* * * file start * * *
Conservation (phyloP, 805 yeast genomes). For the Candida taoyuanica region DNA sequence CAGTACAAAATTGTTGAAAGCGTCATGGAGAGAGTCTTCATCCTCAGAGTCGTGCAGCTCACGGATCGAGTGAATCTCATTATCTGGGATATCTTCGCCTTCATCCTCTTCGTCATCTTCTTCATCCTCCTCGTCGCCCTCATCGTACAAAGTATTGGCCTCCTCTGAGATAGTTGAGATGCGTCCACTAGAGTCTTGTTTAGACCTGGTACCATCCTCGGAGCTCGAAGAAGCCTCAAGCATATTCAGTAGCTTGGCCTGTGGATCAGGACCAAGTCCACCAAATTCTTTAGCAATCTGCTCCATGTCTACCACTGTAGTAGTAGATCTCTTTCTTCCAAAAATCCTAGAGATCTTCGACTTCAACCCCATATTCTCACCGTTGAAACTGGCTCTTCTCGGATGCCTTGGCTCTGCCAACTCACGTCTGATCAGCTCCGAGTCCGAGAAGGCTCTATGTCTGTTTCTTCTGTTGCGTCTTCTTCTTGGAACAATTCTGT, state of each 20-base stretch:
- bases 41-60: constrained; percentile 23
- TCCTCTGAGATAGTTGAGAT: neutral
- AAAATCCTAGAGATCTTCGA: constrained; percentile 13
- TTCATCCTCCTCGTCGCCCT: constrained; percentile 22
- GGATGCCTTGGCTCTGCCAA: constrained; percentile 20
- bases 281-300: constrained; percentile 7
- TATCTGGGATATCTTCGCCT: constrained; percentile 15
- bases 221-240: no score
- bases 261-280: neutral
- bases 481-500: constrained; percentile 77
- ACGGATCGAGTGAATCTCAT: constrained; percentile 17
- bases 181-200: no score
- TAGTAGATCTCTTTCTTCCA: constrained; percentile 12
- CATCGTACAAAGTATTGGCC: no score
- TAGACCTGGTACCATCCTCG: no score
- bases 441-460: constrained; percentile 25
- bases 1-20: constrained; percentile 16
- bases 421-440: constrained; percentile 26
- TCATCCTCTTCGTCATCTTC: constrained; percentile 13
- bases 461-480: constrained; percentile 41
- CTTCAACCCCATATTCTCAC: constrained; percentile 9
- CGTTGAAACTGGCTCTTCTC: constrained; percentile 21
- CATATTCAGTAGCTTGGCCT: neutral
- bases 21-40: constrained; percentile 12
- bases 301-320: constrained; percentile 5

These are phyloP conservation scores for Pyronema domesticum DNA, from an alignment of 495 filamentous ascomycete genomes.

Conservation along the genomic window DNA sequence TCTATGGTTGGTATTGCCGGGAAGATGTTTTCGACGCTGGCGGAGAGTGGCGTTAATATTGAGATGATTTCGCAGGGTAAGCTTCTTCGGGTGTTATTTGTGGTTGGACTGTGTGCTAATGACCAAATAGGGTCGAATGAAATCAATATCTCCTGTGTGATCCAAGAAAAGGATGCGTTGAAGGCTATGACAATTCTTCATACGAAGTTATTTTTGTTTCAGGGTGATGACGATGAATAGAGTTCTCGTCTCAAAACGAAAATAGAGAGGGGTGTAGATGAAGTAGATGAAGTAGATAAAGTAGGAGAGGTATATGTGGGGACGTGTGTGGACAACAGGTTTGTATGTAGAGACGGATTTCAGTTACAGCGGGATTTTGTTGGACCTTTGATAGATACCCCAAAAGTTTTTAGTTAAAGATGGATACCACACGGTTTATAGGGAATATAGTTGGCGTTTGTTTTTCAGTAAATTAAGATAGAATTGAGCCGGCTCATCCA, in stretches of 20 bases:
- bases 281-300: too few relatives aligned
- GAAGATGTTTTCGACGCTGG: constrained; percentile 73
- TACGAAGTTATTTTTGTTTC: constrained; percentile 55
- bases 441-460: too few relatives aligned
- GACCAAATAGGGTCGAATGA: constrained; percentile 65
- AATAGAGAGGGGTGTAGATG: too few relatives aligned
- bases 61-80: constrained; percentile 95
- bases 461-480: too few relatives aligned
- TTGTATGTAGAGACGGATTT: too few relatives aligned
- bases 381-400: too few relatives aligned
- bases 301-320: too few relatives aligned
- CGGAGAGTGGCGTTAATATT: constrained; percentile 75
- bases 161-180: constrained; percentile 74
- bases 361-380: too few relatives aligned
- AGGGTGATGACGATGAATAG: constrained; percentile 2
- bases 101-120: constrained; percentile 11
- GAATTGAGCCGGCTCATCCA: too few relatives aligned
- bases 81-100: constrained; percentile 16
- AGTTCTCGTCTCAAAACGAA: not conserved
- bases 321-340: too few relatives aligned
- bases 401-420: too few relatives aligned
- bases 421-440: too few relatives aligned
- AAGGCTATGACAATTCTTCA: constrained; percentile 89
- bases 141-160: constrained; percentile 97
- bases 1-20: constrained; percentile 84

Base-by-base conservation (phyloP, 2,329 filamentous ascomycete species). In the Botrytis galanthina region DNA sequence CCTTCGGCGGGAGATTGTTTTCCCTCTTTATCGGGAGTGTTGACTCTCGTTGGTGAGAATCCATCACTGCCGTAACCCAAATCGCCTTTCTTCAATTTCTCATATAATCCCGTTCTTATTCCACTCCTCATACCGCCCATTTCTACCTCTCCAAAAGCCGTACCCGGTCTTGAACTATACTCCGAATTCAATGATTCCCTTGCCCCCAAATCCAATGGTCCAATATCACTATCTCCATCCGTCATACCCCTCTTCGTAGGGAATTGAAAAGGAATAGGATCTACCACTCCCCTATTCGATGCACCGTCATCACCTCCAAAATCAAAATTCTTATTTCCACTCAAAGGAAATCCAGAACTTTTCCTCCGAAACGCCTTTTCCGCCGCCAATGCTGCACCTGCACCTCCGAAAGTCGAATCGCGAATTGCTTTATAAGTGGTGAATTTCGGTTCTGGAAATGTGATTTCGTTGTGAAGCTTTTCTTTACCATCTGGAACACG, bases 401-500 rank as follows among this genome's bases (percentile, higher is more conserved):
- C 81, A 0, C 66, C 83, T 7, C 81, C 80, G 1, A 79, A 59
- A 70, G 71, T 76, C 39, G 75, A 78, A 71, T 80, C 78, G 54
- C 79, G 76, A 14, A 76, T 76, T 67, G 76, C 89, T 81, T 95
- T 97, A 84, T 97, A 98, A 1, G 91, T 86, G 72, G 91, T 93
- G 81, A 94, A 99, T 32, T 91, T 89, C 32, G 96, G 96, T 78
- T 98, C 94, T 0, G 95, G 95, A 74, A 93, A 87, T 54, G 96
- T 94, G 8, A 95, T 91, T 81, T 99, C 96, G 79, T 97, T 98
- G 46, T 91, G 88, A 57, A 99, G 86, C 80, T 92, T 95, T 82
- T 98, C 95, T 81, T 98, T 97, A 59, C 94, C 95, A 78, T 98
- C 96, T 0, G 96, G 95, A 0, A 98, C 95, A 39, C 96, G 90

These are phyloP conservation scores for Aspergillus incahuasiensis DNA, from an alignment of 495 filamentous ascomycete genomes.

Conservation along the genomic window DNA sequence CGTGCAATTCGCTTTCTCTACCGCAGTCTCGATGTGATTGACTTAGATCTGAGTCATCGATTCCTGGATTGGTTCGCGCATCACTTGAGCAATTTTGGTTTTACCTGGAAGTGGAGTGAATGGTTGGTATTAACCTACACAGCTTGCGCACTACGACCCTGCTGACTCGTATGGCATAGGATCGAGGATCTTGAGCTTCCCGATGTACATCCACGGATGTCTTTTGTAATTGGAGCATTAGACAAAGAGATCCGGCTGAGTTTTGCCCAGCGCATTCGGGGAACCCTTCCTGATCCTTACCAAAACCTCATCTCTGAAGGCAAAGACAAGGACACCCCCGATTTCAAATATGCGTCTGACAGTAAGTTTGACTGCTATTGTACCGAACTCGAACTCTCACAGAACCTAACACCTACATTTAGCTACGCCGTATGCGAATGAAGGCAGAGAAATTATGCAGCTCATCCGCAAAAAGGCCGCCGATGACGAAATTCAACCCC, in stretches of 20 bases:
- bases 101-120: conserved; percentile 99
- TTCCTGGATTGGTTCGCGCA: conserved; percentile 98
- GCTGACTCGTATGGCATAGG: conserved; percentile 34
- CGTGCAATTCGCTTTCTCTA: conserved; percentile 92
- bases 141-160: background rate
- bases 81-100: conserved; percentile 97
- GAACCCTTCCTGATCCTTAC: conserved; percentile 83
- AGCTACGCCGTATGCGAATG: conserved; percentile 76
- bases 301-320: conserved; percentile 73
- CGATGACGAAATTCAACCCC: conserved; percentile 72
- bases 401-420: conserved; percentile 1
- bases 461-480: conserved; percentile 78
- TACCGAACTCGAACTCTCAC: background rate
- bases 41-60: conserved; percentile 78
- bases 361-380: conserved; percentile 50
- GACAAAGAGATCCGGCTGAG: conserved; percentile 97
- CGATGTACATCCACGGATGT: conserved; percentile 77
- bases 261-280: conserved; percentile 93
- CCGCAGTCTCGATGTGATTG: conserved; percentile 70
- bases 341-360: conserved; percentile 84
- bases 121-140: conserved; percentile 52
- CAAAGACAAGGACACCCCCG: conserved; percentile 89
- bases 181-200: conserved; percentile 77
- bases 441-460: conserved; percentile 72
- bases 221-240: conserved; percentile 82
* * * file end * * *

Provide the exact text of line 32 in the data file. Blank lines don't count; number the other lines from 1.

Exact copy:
- bases 441-460: too few relatives aligned